Last Updated on 2022-11-16 | Originally Posted on 2020-04-23
Dr. Zehring reminisces about his doctoral research in London in the early 1980s.
After arriving in London, I spent eight hours a day for six straight days in a small windowless room in the bowels of the old British Library, in self-imposed isolation, sifting through 300-500-year-old books – church registers, music manuscripts, Royal warrants, anything – looking for mention of Richard Minshall, Robert Devereaux, any evidence at all that I could use to connect either one of them with the other.
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I was asked much earlier in my career if I’d ever taught a continuing education class for church, or whether I’d consider doing so. Up to that point, I’d never done it, but I was open to the idea. The possibility has since then intrigued me, but until recently I hadn’t put together a plan. Now that a date is on the calendar, October 16th, it’s becoming real. I’m teaching a class in sacred music at church!
The course is based upon the book Te Deum: The Church and Music by Paul Westermeyer. I became familiar with Dr. Westermeyer through his work with the American Guild of Organists, and was impressed that an ordained Lutheran pastor would spend so much time associating with organists! He has spent his career steeped in teaching both seminarians and church musicians, so this book has an interdisciplinary approach.
I warn that the text has a scholarly bent, which is probably no surprise given the scope of the topic. For those who wish to take this journey with me, there will be quite a lot of reading involved, though I’ll parcel it off to make it manageable. As a reward, you will receive musical samples from each period to illuminate the weekly readings.
As the title of my post hints, the first five weeks will be covering just a portion of the history of sacred music. A continuation of this class will continue the exploration, beginning at the Reformation and continuing through modern times. In this session, we’ll cover music in Old and New Testament times, the First Centuries, and Before and After Charlemagne. I realize that this period may not be glamorous to some, but hopefully you’ll join me anyway. For those who are curious about what exactly is covered in later on – yes, there is a section on the Wesleys! Even a Lutheran like Westermeyer knows it’s best not to omit John and Charles!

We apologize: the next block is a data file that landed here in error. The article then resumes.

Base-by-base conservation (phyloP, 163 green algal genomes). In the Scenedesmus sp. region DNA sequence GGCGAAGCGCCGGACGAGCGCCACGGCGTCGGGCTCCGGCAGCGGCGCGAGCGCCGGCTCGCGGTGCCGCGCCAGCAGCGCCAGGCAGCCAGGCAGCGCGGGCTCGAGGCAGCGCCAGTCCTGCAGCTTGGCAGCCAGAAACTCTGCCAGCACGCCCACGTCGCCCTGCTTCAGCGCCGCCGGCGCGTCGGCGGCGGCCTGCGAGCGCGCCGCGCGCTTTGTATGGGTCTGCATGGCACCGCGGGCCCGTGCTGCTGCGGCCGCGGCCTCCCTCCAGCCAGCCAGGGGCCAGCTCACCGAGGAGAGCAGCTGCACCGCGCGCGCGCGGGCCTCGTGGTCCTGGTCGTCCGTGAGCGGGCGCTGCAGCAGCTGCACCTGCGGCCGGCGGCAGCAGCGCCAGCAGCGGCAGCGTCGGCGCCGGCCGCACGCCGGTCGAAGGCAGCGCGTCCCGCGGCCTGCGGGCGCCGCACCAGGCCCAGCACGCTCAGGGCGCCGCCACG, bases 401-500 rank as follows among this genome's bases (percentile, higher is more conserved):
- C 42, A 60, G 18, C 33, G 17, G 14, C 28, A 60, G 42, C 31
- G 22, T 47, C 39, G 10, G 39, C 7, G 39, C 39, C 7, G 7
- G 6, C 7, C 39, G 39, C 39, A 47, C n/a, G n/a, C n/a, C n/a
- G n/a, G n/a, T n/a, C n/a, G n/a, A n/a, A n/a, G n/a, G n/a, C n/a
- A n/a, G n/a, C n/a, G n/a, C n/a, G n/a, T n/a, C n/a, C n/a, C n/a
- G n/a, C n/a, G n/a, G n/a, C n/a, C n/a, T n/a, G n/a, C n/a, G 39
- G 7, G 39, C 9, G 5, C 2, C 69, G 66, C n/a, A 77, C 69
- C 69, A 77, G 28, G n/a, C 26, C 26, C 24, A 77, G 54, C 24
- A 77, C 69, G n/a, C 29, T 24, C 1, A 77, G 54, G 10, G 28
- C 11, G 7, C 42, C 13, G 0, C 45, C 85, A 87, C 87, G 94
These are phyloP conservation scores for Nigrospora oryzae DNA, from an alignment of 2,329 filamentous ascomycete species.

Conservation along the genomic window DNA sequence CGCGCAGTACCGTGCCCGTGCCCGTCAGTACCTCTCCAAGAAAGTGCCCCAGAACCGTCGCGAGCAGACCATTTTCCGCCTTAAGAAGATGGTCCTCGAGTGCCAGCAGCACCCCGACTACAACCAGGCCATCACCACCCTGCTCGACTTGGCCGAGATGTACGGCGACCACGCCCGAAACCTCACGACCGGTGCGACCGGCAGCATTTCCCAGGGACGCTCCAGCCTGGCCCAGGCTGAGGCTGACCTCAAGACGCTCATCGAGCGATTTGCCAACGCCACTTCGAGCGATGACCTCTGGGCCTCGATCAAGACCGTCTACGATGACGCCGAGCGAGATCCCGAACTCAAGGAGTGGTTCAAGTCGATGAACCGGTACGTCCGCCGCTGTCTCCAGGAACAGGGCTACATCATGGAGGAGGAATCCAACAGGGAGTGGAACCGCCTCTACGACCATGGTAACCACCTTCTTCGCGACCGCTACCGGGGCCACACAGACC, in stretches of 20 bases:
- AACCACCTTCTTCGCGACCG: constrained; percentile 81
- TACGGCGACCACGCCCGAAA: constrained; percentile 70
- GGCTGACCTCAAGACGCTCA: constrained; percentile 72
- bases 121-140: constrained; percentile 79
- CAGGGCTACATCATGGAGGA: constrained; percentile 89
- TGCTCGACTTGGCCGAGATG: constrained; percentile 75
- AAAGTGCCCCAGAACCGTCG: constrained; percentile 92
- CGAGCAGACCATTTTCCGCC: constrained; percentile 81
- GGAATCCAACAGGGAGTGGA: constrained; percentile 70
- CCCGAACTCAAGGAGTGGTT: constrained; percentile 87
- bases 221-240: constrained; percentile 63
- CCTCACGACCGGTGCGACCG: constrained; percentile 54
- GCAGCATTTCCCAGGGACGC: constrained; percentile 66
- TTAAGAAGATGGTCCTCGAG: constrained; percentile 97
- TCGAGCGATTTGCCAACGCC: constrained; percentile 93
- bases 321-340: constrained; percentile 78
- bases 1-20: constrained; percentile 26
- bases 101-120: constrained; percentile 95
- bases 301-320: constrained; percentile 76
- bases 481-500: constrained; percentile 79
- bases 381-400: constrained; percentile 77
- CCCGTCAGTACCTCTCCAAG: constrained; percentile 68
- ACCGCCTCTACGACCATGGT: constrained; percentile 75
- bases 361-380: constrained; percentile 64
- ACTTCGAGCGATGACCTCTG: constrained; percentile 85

Did any of you do anything exciting or new during Lent? I did! I participated in a Maundy Thursday Taizé service, my first full-length Taizé style service ever, complete with supporting choir and soloists. If you have never worshipped in this style, try it! I’m sure we fell short in many ways compared to what is done in Taizé, the tiny town found in the Burgundy region of France. But I also think we got a lot of things right. We even had one point in the final chance where we had choir members singing in French and English simultaneously! Multilingual singing is a common occurrence among the pilgrims who flock to France from countries around the world.
I must give credit to several people: Rev. Les Oliver at Central UMC in Rogers provided me with Taizé scores and an icon for an earlier service that served as a trial run. Rev. Jeanne Williams at First UMC Bella Vista had the vision to do this, along with great ideas on how to execute it. When you are in sync with your clergy, great things can happen! Below are some pictures of the service, shared by Amy O. Fulton, and a link to the service on YouTube, posted by church Webmaster Sarah Charlsen.
The entire service is available on YouTube. I apologize that the songs were inadequately miked. There is silence near the end of the service. Although it’s an important part of the actual experience, you may wish to skip it.
Maundy Thursday Taizé worked for us. Have you experienced Taizé? Would you be interested in trying this in your church?
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